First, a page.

Tuesday, October 9, 2007

Why Men Dominate Math & Science Fields

Social scientists have studied it, lawyers have tried to fix it and post-feminist society is over it. But women are still outnumbered by men in math, science and engineering fields.

Most overt discrimination against women in the sciences has been reduced or eliminated in recent decades through legal, academic, corporate and government measures. But a climate that is less than fully friendly to women remains, and its texture is often still so taken for granted that it tends to be invisible.

[snip]

However, relatively few women continue on to high-level faculty positions. In 1972, women made up just 3 percent of full professors in science and engineering fields, a figure that inched up to 10 percent by 1998, according to the NSF.

A recent study, detailed in the October issue of the journal Psychological Science, claims to bring a new feature of
gender bias to light. Women are less likely to participate in science and engineering settings in which they are outnumbered by men, found Stanford University psychologist Mary Murphy.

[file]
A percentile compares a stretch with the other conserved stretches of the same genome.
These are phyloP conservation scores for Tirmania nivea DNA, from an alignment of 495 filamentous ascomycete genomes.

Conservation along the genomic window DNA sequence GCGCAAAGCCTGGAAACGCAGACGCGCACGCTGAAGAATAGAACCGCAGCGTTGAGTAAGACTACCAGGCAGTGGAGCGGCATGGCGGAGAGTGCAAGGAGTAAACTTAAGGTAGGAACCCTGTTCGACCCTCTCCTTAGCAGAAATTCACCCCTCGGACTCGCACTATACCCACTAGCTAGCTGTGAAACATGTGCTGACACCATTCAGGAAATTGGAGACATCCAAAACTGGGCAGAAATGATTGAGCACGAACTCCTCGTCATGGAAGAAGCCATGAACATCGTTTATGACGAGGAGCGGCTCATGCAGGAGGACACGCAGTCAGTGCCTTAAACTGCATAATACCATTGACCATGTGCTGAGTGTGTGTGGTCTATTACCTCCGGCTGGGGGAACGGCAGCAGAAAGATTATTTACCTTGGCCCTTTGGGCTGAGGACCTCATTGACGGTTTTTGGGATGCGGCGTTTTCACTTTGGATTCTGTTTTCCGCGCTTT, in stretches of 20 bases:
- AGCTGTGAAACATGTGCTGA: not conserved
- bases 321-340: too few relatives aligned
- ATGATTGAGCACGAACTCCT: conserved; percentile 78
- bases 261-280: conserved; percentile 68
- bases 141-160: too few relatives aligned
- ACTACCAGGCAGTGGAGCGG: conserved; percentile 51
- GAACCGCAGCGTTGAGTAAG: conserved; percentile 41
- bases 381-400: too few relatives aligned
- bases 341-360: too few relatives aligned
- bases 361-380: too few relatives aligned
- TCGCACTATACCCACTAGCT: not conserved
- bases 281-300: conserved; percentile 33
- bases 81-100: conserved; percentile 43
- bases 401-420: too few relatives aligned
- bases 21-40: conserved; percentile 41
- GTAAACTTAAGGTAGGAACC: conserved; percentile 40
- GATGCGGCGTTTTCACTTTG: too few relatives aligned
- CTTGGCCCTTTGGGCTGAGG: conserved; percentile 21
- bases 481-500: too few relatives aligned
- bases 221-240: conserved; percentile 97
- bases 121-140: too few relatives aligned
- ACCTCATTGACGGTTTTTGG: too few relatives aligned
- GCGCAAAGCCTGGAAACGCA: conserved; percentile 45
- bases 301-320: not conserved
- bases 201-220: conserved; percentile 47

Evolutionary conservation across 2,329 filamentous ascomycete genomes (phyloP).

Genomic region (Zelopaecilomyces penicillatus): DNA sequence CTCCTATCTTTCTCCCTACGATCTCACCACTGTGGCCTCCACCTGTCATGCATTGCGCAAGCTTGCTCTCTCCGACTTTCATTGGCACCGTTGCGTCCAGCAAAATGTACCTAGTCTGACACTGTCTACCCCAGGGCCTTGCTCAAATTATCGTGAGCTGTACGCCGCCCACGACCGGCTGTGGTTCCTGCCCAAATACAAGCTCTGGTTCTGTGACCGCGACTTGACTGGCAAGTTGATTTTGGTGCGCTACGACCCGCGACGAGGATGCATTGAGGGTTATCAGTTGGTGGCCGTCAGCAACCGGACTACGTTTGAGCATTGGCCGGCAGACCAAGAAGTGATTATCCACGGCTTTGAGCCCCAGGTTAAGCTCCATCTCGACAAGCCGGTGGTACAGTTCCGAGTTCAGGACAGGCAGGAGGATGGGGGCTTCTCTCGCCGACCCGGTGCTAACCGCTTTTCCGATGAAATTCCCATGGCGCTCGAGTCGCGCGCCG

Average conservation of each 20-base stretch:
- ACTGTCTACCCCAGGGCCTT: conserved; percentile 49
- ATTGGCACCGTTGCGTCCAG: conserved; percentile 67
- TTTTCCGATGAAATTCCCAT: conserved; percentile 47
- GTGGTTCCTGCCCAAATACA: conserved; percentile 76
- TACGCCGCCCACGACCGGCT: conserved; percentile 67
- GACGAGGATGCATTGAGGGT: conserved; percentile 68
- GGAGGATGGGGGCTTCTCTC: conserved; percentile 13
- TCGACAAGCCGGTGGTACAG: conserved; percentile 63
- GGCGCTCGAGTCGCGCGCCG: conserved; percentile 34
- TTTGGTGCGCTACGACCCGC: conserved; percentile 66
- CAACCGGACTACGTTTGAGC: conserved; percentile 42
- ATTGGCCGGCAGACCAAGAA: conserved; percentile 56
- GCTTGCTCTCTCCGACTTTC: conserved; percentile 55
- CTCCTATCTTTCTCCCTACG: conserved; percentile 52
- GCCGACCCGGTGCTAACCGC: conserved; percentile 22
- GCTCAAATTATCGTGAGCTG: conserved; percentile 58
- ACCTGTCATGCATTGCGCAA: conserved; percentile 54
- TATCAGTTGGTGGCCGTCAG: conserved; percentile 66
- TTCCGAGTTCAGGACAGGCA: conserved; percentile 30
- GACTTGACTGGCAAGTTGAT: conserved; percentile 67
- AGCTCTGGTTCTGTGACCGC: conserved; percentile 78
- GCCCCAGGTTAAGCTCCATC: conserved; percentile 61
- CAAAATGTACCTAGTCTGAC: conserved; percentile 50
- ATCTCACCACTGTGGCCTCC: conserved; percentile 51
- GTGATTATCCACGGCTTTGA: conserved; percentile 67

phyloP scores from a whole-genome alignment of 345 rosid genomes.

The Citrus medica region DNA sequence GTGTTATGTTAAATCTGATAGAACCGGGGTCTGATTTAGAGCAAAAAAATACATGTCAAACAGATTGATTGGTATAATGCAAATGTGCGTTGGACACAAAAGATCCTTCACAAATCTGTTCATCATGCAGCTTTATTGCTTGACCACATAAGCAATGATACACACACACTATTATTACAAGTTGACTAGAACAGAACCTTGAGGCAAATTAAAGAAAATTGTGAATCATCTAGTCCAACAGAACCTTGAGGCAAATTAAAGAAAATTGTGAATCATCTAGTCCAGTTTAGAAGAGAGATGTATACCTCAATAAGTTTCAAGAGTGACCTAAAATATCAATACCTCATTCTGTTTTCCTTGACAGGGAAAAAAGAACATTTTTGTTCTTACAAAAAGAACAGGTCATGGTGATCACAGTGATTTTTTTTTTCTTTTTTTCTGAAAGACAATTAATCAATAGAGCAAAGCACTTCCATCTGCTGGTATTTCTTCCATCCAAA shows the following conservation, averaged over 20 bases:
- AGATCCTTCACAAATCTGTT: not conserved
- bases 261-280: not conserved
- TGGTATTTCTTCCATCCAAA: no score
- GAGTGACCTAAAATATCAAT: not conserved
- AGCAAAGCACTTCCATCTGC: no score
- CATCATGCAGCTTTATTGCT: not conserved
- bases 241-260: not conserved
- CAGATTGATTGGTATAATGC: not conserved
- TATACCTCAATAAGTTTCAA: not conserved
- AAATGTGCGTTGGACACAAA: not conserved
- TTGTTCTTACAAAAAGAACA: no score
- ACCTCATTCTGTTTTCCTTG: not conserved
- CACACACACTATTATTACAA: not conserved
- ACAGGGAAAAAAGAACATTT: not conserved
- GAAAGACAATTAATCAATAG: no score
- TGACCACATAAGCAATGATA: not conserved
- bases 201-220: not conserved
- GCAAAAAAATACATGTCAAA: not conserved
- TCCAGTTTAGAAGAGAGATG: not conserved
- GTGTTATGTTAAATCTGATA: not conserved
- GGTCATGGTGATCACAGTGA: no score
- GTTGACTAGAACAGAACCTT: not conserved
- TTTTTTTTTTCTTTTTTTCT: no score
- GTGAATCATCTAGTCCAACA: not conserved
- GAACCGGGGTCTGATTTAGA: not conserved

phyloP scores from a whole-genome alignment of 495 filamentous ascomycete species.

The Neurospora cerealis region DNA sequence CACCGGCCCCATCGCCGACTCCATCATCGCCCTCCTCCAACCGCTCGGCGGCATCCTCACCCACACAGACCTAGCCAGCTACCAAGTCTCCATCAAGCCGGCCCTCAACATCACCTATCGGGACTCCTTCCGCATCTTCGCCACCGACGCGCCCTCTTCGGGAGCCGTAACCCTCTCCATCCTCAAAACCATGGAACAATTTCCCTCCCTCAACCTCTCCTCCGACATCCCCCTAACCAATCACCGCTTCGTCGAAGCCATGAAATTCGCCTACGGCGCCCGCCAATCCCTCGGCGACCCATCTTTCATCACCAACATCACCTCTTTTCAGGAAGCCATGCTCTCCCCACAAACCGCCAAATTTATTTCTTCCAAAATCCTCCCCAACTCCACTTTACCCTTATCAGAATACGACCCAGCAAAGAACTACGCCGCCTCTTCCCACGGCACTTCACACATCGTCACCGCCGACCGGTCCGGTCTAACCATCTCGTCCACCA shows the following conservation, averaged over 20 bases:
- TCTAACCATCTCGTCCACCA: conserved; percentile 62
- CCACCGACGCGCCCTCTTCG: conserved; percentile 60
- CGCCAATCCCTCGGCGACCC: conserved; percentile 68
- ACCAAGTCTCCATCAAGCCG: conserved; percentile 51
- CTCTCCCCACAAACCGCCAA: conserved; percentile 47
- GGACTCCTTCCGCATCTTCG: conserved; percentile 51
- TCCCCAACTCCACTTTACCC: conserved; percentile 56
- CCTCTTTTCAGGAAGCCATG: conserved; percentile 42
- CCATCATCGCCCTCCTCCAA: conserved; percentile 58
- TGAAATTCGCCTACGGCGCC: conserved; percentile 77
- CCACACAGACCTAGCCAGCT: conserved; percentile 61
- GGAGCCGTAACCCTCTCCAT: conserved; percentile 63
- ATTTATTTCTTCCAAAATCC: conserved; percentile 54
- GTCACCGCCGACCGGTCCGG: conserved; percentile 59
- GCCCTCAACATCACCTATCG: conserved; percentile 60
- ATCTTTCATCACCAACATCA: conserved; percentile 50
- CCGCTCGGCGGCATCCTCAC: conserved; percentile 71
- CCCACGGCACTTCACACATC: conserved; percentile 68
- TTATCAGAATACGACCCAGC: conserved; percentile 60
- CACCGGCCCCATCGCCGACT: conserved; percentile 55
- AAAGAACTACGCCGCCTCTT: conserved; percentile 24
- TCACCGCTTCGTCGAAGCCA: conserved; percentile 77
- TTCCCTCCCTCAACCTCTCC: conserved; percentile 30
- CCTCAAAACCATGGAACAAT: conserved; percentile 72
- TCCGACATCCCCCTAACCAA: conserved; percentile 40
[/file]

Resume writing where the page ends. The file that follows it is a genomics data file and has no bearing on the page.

Want to know more?

Read Why Men Dominate Math and Science Fields
By Jeanna Bryner, LiveScience Staff Writer
posted: 09 October 2007 08:39 am ET

3 comments:

Parentalcation said...

Isn't the problem with the distribution of men and women on the ends of the distribution curve?

Even though men and women on average perform equally, I always thought that men were over represented on the ends of the curve. i.e. more dummies, more geniuses?

Since people in the math and science fields are going to be drawn from the upper ends of performance curve, wouldn't this contributes to the gender disparities?

none said...

My husband was told as a freshman at a competitive technical college, that one-third of the class would not be there the next year, due to the policy of grading on a curve. This may have changed in some places, but the sequential learning required in these fields may encourage men's natural competitiveness to the point where women find it silly and irrational, which it is! Survival requires collaboration as well as competition, but when forced to choose between the two, maybe many men are happy to compete whereas many women will choose the cooperative environment.

Anonymous said...

None- I was told the same thing at the engineering college I attended. I am female. I graduated and many did not. However, I truly think most men and women's brains are wired differently from each other. The majority of women do not enjoy math and science. A minority of men are wired with tremendous verbal skills (like my husband), while a minority of women are wired with a "math" brain. My daughters have never had the love of science that my son has. This morning on the way to school he said, "I love this lesson on rocks that we are doing." He is 8 and has something at school that he "loves."